You have a newly minted diploma and high hopes for landing your first job. But before you climb that first rung of the career ladder, there are some basic rules to understand about income taxes. Think of it as Taxes 101.
Filing your taxes. So you're getting ready to file your first tax return as an independent person. First question: Who gets to claim an exemption for you and shelter $3,700 of income from 2011 taxes? You or your folks? The answer depends on the circumstances, not on the results of a family meeting.
Your parents get the exemption if you were under 24 at the end of 2011, were a full-time student in at least five months of the year, lived at home more than half the year (living at college while you finished up can count as living in your parents' home) and did not provide more than half of your own support. If you're older or did provide more than half of your own support, for example, then you claim your own exemption. This is an either/or deal. If your parents qualify to claim you as a dependent, you cannot claim your own exemption.
Student loan interest. As soon as you can claim your own exemption (it will be worth $3,800 on 2012 returns), you also can start deducting interest paid on your student loans. You can write off up to $2,500 a year in interest on those loans. Even if your parents pay interest on a loan for which you are liable, you can deduct that interest. But you can't use the 1040EZ form. To claim the student loan interest deduction, you'll have to use the longer 1040A or even-longer 1040 form.
There's a separate line for student-loan interest, and you can claim it regardless of whether you itemize other deductions. The right to claim this write-off phases out at higher income levels, starting out at $60,000 for individuals and $120,000 for married couples filing jointly in 2011.(The phase-out zone for couples starts at $125,000 in 2012.)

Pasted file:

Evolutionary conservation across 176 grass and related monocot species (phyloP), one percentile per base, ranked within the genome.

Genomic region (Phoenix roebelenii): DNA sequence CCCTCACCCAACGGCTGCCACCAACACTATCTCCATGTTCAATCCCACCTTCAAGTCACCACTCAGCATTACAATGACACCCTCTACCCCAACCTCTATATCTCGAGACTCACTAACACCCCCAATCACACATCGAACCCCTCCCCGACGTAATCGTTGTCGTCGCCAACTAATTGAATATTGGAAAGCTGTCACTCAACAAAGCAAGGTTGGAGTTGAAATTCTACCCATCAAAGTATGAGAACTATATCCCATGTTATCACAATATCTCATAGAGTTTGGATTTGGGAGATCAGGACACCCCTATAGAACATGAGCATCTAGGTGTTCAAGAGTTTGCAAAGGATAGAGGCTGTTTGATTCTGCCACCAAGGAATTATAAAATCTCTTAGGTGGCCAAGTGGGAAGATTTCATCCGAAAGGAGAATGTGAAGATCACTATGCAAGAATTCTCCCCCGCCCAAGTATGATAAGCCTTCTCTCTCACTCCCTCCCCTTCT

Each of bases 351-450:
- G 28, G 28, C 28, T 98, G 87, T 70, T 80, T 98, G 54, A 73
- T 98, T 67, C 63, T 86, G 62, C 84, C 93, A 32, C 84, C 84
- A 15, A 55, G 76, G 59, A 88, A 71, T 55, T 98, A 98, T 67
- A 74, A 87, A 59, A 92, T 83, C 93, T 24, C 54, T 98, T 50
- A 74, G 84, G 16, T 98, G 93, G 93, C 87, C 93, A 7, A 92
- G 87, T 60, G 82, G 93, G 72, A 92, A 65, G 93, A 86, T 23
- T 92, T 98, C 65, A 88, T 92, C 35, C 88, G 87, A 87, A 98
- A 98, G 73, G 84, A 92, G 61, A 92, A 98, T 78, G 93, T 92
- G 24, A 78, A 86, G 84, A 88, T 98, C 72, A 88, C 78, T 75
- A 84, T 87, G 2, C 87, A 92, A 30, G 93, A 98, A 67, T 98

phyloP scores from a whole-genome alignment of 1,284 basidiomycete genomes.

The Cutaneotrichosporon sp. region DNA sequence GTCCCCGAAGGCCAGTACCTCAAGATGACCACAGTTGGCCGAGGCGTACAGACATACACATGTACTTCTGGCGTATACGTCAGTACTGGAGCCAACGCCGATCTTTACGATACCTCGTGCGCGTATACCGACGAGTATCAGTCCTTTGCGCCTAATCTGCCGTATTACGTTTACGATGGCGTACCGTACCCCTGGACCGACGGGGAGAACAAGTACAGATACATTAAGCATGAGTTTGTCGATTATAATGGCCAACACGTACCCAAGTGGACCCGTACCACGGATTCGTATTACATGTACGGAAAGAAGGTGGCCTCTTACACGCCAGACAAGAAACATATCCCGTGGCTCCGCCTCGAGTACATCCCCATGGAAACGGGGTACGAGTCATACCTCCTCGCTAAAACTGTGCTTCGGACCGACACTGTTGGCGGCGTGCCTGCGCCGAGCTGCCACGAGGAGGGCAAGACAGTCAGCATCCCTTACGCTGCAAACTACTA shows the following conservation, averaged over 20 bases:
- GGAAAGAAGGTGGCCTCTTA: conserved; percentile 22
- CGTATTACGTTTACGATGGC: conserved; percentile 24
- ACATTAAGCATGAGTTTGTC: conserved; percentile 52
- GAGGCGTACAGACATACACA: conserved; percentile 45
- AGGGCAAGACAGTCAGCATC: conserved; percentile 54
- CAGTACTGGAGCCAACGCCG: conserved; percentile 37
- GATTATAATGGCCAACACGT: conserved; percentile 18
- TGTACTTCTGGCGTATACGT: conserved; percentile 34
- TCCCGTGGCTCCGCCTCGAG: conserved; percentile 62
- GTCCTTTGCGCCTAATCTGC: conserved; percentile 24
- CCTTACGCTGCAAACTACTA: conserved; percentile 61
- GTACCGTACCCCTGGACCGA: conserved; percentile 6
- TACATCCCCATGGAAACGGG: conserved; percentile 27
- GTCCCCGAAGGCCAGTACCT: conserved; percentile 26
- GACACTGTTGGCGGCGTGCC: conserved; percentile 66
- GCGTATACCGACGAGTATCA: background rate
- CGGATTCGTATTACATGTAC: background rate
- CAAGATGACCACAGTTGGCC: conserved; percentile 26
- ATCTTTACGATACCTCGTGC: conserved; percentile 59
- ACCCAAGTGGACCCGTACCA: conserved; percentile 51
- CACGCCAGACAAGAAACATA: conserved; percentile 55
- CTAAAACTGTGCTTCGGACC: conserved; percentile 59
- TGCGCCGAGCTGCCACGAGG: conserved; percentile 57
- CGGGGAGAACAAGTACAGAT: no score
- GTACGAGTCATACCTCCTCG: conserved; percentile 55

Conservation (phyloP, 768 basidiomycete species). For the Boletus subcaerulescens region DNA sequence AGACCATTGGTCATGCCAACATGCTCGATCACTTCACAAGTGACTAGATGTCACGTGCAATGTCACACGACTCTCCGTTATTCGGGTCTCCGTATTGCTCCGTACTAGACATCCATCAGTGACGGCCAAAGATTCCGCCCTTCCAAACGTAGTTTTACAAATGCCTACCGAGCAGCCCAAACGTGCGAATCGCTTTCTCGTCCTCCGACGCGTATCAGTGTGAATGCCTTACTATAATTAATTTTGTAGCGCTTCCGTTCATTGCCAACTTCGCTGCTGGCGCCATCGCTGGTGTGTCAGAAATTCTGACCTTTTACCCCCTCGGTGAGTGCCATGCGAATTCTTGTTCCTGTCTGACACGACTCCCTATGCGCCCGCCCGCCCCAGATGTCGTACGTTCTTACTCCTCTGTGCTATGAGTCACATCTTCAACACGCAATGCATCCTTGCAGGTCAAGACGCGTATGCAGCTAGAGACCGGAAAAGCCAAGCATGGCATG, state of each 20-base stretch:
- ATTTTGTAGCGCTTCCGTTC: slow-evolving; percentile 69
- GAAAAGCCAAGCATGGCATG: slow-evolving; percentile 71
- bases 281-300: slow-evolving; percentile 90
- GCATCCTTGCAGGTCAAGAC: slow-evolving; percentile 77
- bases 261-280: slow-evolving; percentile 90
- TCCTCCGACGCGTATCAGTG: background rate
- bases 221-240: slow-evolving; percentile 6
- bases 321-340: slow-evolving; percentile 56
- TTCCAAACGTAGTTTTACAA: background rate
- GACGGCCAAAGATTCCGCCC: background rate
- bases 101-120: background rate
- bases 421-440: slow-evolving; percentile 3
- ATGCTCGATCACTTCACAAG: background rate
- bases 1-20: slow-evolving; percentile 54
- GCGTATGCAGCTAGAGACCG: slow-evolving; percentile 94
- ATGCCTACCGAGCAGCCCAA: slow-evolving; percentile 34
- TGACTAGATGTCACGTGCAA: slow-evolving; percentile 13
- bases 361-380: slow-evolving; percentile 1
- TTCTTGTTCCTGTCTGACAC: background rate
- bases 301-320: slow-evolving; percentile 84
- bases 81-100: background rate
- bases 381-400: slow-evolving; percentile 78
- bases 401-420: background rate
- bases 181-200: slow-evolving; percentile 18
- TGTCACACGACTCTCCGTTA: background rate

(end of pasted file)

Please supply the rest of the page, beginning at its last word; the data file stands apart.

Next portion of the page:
Job hunting. While it can be costly printing your résumé and traveling to interviews for your first job, you can't deduct those expenses. But don’t assume that ban is forever: The cost of searching for subsequent jobs in the same line of work can be deductible.
Moving expenses. There's no prohibition against deducting the cost of moving to your first job. If you accept a job and have to move more than 50 miles from your current home for work reasons, you can deduct moving expenses that are not reimbursed by your new boss, including a mileage allowance for driving your own car. For moves in the first half of 2011, you can deduct 19 cents a mile; for moves in the last six months of 2011, the mileage rate is 23.5 cents a mile; for moves in 2012, the rate is 23 cents a mile. You can claim the moving expense deduction regardless of whether you itemize deductions.
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